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Pandemic caused $220 billion of global dividend cuts in 2020, research says

Thrusts, in the hundreds, thronged Singapore’s shopping belt in preparation for the festive season despite the coronavirus (Covid-19) pandemic which has recorded a unconditional of over 58,000 confirmed cases and 29 related deaths in Singapore on December 12, 2020.

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LONDON — Global dividends fell sharply in 2020 due to the coronavirus pandemic, with the amount of investor payouts go down 12.2% to $1.26 trillion, according to new research.

As the international public health crisis spread throughout the world, spurring lockdowns and curtailing business activity, dividend cuts and cancellations totaled $220 billion between the second and fourth rooms of 2020, according to the latest Global Dividend Index from asset manager Janus Henderson.

Still, the all-out amount of dividends paid out between April and December 2020 was $965.2 billion, noted Janus Henderson, which analyzes dividends give someone a bribed by the 1,200 largest firms by market capitalization before the start of each year.

Dividend cuts were most undecorated in the U.K. and Europe, the index found, with both together accounting for more than half the total reduction in payouts globally, “on the whole owing to the forced curtailment on banking dividends by regulators,” Janus Henderson found.

U.S. resilient

However, dividend payouts were resilient in the U.S., react to 2.6% on a headline basis in 2020.

“North America did so well mainly because companies were able to conserve scratch and protect their dividends by suspending or reducing share buybacks instead, and because regulators were more generous with the banks,” the report found.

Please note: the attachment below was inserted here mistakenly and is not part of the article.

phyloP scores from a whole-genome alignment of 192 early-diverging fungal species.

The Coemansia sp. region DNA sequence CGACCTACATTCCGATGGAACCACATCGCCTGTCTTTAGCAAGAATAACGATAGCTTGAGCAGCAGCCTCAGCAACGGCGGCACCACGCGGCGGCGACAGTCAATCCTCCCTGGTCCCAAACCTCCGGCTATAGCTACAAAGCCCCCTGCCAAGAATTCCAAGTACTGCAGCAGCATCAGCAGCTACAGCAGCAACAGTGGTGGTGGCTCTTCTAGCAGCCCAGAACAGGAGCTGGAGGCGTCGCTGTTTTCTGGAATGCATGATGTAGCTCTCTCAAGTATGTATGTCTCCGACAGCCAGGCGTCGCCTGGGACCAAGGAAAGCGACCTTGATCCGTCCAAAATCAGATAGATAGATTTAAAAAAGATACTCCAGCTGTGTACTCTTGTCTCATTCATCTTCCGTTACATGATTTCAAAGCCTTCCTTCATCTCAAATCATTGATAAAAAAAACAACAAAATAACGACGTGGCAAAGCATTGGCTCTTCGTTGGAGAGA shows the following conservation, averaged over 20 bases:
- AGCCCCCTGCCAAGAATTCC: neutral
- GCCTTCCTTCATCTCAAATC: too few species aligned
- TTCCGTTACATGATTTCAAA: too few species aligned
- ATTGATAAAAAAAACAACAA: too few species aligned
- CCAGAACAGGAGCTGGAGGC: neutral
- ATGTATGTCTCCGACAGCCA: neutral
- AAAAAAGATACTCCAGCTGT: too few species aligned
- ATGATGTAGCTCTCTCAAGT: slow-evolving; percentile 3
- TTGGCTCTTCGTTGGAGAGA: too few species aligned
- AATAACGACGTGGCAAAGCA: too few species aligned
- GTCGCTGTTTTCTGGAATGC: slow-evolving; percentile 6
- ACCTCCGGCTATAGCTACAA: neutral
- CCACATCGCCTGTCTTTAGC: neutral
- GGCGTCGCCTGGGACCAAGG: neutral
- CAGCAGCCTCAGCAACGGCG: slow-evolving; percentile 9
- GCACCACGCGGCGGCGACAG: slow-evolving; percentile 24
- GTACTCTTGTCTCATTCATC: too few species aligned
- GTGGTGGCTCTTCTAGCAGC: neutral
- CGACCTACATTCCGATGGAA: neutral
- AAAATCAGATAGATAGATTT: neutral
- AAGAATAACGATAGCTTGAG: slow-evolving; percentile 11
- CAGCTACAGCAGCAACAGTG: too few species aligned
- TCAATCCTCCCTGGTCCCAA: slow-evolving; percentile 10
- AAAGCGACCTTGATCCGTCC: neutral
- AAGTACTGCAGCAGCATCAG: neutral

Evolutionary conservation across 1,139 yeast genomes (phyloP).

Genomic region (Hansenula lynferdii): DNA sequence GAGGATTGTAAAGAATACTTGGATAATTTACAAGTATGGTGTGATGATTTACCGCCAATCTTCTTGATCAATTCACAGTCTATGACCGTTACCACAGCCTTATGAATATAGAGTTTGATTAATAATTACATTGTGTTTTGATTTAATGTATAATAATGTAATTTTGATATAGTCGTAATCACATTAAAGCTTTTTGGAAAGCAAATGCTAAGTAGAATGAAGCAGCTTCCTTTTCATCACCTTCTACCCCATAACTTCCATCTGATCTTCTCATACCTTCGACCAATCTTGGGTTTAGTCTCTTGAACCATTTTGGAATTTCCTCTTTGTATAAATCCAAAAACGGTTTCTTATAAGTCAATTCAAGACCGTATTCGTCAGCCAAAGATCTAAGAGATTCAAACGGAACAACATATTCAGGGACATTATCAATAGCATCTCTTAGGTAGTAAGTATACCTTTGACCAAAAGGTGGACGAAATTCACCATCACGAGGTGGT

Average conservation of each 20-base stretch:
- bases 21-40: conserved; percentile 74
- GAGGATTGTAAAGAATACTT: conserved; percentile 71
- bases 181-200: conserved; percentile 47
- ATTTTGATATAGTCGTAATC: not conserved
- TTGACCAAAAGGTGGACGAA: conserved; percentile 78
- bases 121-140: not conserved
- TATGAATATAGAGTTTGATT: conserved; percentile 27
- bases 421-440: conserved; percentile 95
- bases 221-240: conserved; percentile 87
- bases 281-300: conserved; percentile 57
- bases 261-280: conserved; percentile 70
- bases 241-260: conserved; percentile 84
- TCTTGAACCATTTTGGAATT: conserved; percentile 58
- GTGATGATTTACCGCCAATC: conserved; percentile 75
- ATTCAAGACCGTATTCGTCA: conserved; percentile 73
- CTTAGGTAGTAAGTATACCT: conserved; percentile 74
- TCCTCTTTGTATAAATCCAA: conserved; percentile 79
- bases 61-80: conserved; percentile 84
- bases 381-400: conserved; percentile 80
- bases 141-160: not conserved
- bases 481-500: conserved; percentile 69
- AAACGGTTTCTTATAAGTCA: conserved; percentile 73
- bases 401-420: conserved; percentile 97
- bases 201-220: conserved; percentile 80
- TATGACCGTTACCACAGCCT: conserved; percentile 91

Elsewhere globally, Australia was badly affected but China, Hong Kong and Switzerland combined Canada among the best performing nations.

The decline of total dividends in 2020, to $1.26 billion, was just degree less than Janus Henderson’s best-case forecast of $1.21 trillion, thanks to a less severe fall in fourth-quarter payouts than foresaw. Fourth-quarter payouts fell 14% on an underlying basis to a total of $269.1 billion.

The decline was less severe than wanted, Janus Henderson noted, due to some companies (they cited Sberbank in Russia and Volkswagen in Germany) restoring postponed dividends at full strength, while others, like Essilor in France, brought them back at a reduced height.

“One company in eight cancelled its payout altogether and one in five made a cut, but two thirds increased their dividends or held them balanced,” it said.

On a sectoral basis, banks accounted for one third of global dividend reductions by value, with almost $54 million dividends cut and $34 million crossed within the industry, more than three times as much as oil producers — the next most severely affected sector — which saw valid over $24 million payouts cut and canceled.

Banks in the U.K. and euro zone have been subject to temporary taboos on shareholder payouts since last March amid concerns that banks could run low on capital as the coronavirus danger took hold. However, the Bank of England said in December that banks can resume limited dividends; British bank Barclays preceded last Thursday that it would resume dividend payments to shareholders.

The European Central Bank’s supervisory lodge, which overseas banks in the region, also asked regional lenders last March to avoid paying money dividends to shareholders Outlook

Looking ahead to 2021 and as coronavirus vaccines are rolled out, increasing expectations that savings could largely reopen by summer, Janus Henderson predicted that payouts would continue to fall in the from the start quarter of 2021, although the decline is likely to be smaller than between the second and fourth quarters of 2020.

“The outlook for the brim-full year remains extremely uncertain,” it noted. “The pandemic has intensified in many parts of the world, even as vaccine rollouts specify hope. Importantly, banking dividends will resume in countries where they were curtailed, but they pass on not come close to 2019 levels in Europe and the UK, and this will limit the potential for growth.”

Janus Henderson’s best-case prcis sees 2021 dividends up 5% on a headline basis to a total of $1.32 trillion.

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